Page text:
When Nick Bienz began his high school career, he realized some of his competitors had equally impressive junior golf résumés. As he started playing college golf for IUPUI, he found just about everyone had also been a state finalist in high school.
Now that he's in a fledgling professional career, the biggest jump in skill, he looks around and sees that everyone else his age had been all-conference the year before, too.
None of this is to diminish Bienz's accomplishments. It's just a reminder that at every step up, you've got to leave your ego at the door.
“And you're not just competing against guys who are within two or three years of your age now; you're competing against guys who are 40 and 50,” Bienz said. “I've learned that in college, if you shot even-par at a tournament, you had a decent chance of winning. In the pros, if you shoot even-par, you're not even going to make the cut.”
But, as Bienz usually does, he found the silver lining.
“The jump hasn't been as bad as I thought going in because you don't have classes to worry about and don't have outside homework you have to do. Everything you do daily revolves around golf and how to get better at it,” Bienz said.
Bienz, 23, began his pro career last year on mini tours in Florida. The Heritage High School graduate, who won the Fort Wayne Golf Association's City Tournament in 2017 and 2018, was living in the Jacksonville area.
“I started out, had a couple top-10s, quite a few top-25s, didn't miss a single cut,” he said. “As far as money goes, mini-tour events are more to just stay sharp. If you finish in the top-10, at least you make your money back and it's a break-even point. It is what it is, but it was fun to go down there and stay sharp and everything. Now the waiting game begins.”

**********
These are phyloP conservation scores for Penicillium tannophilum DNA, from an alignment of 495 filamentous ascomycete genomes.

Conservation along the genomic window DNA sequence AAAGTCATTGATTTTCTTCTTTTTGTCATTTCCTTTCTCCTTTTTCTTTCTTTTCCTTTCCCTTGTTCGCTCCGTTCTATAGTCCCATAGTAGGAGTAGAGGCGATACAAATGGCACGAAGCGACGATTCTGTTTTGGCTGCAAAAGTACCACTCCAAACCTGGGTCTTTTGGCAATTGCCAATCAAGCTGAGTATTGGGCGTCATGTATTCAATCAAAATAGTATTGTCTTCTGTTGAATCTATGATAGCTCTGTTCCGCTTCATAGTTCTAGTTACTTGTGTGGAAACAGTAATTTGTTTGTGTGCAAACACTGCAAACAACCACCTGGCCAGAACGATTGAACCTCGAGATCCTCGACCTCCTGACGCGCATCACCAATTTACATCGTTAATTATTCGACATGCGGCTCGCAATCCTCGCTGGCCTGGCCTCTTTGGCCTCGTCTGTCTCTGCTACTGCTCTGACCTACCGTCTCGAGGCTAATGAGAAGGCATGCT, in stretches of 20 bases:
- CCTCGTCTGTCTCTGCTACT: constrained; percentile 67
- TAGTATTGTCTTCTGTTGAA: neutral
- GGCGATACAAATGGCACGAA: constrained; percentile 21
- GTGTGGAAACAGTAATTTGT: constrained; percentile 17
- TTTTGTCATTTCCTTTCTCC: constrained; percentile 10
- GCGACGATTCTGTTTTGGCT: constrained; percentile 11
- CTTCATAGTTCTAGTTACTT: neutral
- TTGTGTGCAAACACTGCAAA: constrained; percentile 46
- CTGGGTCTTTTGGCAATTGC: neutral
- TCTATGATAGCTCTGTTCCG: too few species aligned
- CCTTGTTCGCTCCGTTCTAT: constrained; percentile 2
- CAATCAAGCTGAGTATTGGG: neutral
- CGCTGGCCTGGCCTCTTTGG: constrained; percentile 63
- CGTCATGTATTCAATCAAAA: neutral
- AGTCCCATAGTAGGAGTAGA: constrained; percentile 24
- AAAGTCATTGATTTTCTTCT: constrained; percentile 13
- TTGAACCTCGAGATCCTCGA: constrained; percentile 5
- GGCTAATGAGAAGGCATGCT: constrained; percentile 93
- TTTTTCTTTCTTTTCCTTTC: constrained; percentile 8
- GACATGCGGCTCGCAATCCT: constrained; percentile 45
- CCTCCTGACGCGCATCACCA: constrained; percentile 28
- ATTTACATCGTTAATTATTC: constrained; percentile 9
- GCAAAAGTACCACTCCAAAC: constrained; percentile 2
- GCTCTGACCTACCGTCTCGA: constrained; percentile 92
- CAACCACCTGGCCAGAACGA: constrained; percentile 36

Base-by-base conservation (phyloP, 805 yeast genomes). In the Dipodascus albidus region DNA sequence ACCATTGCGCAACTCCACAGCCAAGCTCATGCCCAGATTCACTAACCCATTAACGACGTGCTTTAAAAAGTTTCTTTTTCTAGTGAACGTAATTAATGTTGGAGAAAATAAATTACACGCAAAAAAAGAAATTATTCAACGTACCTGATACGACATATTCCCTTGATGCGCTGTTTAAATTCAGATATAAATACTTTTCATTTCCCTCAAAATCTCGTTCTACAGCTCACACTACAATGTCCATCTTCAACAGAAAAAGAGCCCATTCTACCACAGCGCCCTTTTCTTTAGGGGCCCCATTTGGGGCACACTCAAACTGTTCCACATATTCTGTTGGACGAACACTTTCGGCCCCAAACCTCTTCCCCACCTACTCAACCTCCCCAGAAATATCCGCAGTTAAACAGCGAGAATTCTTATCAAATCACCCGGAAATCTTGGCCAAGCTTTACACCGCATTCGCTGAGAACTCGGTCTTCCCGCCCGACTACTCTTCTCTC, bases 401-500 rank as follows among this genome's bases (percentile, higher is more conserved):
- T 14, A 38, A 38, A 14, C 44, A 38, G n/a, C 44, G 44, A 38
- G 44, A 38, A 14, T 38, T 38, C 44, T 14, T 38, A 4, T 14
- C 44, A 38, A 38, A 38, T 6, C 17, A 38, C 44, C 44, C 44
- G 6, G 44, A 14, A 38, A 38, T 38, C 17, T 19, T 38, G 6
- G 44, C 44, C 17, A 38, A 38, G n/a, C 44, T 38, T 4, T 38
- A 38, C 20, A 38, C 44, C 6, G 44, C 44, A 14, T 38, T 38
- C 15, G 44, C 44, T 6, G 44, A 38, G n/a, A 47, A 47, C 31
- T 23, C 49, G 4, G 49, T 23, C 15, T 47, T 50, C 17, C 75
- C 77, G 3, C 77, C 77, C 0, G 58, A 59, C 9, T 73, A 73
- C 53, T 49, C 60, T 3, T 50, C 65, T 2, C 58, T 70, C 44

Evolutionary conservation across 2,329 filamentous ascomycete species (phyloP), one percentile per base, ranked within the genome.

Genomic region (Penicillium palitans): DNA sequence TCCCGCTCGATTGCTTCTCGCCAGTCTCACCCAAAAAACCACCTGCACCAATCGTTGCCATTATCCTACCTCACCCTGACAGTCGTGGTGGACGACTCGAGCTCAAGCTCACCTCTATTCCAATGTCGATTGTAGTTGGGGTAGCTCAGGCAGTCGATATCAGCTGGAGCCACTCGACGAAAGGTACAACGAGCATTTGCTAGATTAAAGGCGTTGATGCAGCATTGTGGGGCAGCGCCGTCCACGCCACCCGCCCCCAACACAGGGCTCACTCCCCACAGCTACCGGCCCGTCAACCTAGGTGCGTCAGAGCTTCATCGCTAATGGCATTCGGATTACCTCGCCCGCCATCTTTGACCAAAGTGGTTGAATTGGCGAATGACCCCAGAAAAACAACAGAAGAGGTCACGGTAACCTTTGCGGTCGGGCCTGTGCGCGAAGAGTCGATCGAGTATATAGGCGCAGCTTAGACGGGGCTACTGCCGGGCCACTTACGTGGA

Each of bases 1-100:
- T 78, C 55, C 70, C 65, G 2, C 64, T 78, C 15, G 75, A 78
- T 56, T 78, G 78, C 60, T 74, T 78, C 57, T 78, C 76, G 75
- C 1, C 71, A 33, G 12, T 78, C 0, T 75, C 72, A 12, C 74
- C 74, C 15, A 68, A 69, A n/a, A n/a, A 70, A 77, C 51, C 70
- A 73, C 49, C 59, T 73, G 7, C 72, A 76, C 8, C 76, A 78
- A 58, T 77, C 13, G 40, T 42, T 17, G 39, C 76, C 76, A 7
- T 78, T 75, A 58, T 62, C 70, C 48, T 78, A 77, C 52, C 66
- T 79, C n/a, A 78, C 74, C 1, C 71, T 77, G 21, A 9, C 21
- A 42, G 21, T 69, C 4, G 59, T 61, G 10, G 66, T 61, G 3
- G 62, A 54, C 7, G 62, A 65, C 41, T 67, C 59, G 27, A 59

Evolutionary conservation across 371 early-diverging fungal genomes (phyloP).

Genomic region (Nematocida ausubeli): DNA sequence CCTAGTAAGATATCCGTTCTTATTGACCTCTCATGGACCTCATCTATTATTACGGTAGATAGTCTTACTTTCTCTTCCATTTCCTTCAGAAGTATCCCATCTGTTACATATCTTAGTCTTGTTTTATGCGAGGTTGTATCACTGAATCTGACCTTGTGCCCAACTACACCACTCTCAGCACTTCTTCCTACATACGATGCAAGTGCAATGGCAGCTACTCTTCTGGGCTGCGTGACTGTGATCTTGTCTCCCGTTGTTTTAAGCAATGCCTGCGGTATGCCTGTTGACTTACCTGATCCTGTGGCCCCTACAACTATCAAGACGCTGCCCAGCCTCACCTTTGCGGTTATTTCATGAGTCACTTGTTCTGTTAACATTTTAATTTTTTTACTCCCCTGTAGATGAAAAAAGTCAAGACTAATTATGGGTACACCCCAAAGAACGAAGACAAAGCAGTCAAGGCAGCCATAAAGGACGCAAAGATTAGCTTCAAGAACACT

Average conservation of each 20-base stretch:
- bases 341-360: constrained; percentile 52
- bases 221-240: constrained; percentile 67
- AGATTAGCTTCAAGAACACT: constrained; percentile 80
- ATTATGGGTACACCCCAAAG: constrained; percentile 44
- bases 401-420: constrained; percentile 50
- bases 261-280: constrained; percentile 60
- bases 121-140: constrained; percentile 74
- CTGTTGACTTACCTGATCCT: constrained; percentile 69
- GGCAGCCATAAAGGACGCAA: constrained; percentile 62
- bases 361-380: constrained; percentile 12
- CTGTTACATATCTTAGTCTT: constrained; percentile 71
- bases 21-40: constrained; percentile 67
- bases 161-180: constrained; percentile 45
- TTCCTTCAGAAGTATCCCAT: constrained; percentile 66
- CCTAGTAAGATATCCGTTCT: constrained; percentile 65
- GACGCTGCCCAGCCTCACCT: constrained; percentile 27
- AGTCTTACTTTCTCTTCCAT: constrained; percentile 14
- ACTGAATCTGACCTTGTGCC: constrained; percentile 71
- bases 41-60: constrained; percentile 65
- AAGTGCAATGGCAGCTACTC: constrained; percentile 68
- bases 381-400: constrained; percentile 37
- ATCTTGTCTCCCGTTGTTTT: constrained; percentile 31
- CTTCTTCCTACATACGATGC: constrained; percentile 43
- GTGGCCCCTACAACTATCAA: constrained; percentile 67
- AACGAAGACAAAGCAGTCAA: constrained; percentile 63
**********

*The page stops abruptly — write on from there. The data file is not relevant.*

The coronavirus pandemic has shut down tours, qualifying events and golf courses, so Bienz is back in Fort Wayne.
His goal had been to compete in Canada this summer, but now he doesn't know when he'll be able to resume tournament play.
“The plan was to go play up on the Canadian tour, PGA Tour Canada, but obviously that has (stopped),” Bienz said. “We got an email from the PGA Tour and it basically said, 'Hey, everything is on hold. We would tell you an update, but we don't know when we're going to do it.' It's supposed to start up at the beginning of May – the season is short and goes from May to September – but with it being all said and done, who knows what's going to happen with that.”
Bienz's home course in Fort Wayne is Autumn Ridge, but he has a tour development scholarship with the Bridgewater Club in Carmel that gives him membership there.
He's not too thrown by the inability to get out and play golf during a stay-at-home order because of COVID-19.
“This is the time to work out and get just physically strong,” Bienz said. “When I can't be playing outdoors, there will be a lot of physical training and reading a lot of books on the mental side of things, trying to get stronger.
“It's about trying to find the little things you can do to stay any kind of sharp. The good news is you know when you get back, everybody is going to be kind of rusty.”